Last week, British Prime Minister Theresa May became the first foreign head of state to meet with President Donald J. Trump at the White House. The importance of this visit—in both strategic and symbolic terms—is hard to overstate. Clearly, the United States and the United Kingdom have deep and abiding ties which bind the two nations together.
In the wake of the prime minister’s visit comes an opportunity to build upon this special relationship. The UK has decided to exit the European Union, meaning the UK will likely be free to negotiate its own independent trade agreements before too long.
President Trump said during their joint press conference, as he emphasized how he is encouraged that the UK will be able to sign trade agreements with international partners like the United States after it completes its exit from the EU.
“A free and independent Britain is a blessing to the world, and our relationship has never been stronger.”
And at a gathering of congressional leaders a day prior, Prime Minister May said similarly:
“I am delighted that the new Administration has made a trade agreement between our countries one of its earliest priorities. A new trade deal between Britain and America must work for both sides and serve both of our national interests. It must help to grow our respective economies and to provide the high-skilled, high-paid jobs of the future for working people across America and across the UK.”
As foremost allies, the U.S. and the UK have fought and won two world wars side-by-side, and then constructed the international institutions which have undergirded decades of peace and prosperity. At the same time, our two nations have become each other’s single-most important international investors. U.S. companies have invested $600 billion in the British market, accounting for nearly a quarter of total U.S. investment in Europe and more than 12 percent of all U.S. investment abroad. This investment is directly responsible for over 1.2 million British jobs. On this side of the Atlantic, the UK is the largest source of inward investment in the United States—accounting for over $450 billion and over 1.1 million U.S. jobs.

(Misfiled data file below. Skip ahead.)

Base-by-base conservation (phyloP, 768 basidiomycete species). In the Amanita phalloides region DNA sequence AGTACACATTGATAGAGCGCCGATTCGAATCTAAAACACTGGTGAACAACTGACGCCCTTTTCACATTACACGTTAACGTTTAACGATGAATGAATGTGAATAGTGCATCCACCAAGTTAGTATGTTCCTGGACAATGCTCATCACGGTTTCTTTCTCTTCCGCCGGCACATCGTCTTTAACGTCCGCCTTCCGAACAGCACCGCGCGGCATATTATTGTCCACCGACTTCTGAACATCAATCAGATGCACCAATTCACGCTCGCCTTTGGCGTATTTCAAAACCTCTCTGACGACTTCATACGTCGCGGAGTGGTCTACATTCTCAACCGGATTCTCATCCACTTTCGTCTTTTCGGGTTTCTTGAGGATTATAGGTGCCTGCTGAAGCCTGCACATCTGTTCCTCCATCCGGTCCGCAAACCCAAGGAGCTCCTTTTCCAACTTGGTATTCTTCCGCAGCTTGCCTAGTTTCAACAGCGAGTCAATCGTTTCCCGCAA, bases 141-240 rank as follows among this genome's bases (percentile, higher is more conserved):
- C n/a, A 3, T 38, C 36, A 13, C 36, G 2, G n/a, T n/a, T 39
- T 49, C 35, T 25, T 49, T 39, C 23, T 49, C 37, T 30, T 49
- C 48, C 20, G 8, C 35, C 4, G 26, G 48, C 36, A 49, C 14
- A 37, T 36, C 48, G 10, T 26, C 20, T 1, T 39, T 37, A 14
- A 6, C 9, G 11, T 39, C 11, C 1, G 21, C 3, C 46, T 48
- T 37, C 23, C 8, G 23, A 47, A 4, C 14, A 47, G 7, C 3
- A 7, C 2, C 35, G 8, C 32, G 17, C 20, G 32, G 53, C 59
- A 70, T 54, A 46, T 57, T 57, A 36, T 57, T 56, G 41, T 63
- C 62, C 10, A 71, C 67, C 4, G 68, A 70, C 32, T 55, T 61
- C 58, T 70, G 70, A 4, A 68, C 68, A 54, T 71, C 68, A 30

Naturally, all of this investment and accompanying trade supports millions more jobs indirectly. These are high-quality, high-wage, and high-skill jobs in industries including manufacturing, chemicals, pharmaceuticals, information technology, and financial services.
In this spirit, and in an effort to strengthen the special commercial relationship between the U.S. and UK, the U.S. Chamber launched the U.S.-UK Business Council, which will serve as the leading Washington platform for the American business community to engage with policymakers on deepening trade and investment ties between the U.S. and the UK. The Council also will enable U.S. firms to communicate with officials in London, Brussels, and across the European Union as the UK resets its relationship with the EU.
A U.S.-UK trade agreement would allow the two countries to reduce tariff and non-tariff barriers. It would facilitate cooperation between U.S. and UK regulators to streamline regulations and avert unnecessary divergences while maintaining the highest possible health, safety and environmental standards. An agreement would encourage greater cooperation and shared U.S.-UK leadership of the digital economy, biotechnology, pharmaceuticals, advanced manufacturing, and other sectors where we enjoy a comparative advantage globally.
There is strong support from the U.S. business community to negotiate such a deal when the time is right. It bears underscoring that negotiation of such a deal in no way diminishes the desire to move forward with efforts to deepen trade and investment ties with the European Union, as well.
The Chamber is eager to work with officials in Washington and London as they pursue ambitious economic and commercial policy agendas on both sides of the Atlantic. We look forward to continuing to work with the U.S. and UK governments to build upon our solid foundations and promote our shared competitiveness.